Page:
Obama And The Debt Deal: A Failure Of Leadership?
Once again, the debt ceiling deal is raising questions about the President's leadership.
Once again, the outcome of the debt ceiling deal, which by all accounts seems to be a big GOP win, is raising question about the President’s leadership and his ability to effectively advance his agenda in the face of strident opposition. Here’s Ross Douthat’s take on the entire affair, for example:
By rights, Barack Obama should be emerging as the big political winner in the debt ceiling debate. For months, he’s positioned himself near the center of public opinion, leaving Republicans to occupy the rightward flank. Poll after poll suggests that Americans prefer the president’s call for a mix of spending cuts and tax increases to the Republican Party’s anti-tax approach. Poll after poll shows that House Republicans, not Obama, would take most of the blame if the debt ceiling weren’t raised.
Yet the president’s approval ratings have been sinking steadily for weeks, hitting a George W. Bush-esque low of 40 percent in a recent Gallup survey. The voters incline toward Obama on the issues, still like him personally and consider the Republican opposition too extreme. But they are increasingly judging his presidency a failure anyway.
The administration would no doubt blame this judgment on the steady stream of miserable economic news. But it should save some of the blame for its own political approach. Ever since the midterms, the White House’s tactics have consistently maximized President Obama’s short-term advantage while diminishing his overall authority. Call it the “too clever by half” presidency: the administration’s maneuvering keeps working out as planned, but Obama’s position keeps eroding.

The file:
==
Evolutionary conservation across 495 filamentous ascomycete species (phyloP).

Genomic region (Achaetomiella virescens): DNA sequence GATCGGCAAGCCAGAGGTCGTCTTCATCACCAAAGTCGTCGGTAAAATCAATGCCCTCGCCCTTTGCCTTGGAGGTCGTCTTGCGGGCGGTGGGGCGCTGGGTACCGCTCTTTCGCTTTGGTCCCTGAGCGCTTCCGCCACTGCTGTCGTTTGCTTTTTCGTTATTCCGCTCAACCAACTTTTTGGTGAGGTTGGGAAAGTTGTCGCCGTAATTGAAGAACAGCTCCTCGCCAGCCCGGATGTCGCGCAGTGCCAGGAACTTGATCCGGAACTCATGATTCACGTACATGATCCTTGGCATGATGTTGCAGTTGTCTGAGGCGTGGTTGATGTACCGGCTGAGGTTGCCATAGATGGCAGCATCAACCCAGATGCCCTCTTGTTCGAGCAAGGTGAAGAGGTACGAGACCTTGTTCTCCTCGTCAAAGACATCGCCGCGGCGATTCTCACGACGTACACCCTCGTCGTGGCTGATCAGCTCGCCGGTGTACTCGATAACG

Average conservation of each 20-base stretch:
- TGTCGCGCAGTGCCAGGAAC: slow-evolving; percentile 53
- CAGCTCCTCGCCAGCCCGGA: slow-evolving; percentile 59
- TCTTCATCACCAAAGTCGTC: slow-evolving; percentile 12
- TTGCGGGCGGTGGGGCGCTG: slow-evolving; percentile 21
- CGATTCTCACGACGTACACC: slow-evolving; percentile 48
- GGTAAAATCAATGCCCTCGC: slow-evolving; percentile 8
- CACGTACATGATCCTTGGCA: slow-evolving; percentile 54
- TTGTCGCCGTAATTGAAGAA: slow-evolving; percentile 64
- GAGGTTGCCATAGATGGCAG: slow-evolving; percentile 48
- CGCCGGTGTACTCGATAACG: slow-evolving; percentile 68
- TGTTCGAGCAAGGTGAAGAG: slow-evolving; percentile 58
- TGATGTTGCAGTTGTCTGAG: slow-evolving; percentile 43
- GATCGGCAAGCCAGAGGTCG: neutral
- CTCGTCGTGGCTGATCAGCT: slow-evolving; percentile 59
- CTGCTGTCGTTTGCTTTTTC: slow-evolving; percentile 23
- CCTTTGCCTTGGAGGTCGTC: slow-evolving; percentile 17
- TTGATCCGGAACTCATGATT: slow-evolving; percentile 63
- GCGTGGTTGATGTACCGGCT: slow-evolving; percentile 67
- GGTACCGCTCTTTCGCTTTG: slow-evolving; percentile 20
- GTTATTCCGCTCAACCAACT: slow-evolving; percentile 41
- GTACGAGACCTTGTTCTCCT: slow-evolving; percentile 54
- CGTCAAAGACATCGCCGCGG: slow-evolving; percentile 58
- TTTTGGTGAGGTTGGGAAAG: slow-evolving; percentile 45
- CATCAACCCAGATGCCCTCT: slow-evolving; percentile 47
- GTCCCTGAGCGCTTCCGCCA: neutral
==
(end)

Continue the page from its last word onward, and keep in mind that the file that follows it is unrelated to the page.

The same pattern has played out in the debt ceiling debate. Instead of drawing clear lines and putting forward detailed proposals, the president has played Mr. Compromise — ceding ground to Republicans here, sermonizing about Tea Party intransigence and Washington gridlock there, and fleshing out his preferred approach reluctantly, if at all.
The White House no doubt figured that this negotiating strategy would either lead to a bipartisan grand bargain or else expose Republican extremism — or better still, do both. And again, the strategy is arguably working. Americans were given a glimpse of right-wing populism’s reckless side last week, and the final deal will probably let the president burnish his centrist credentials just in time for 2012.
But winning a debate on points isn’t a substitute for looking like a leader. It’s one thing to bemoan politics-as-usual when you’re running for the White House. It’s quite another to publicly throw up your hands over our “dysfunctional government” when you’re the man the voters put in charge of it.
Taylor Marsh is among those on the left bemoaning what seems to be yet another example of the President abandoning his progressive supporters and making a move to the right: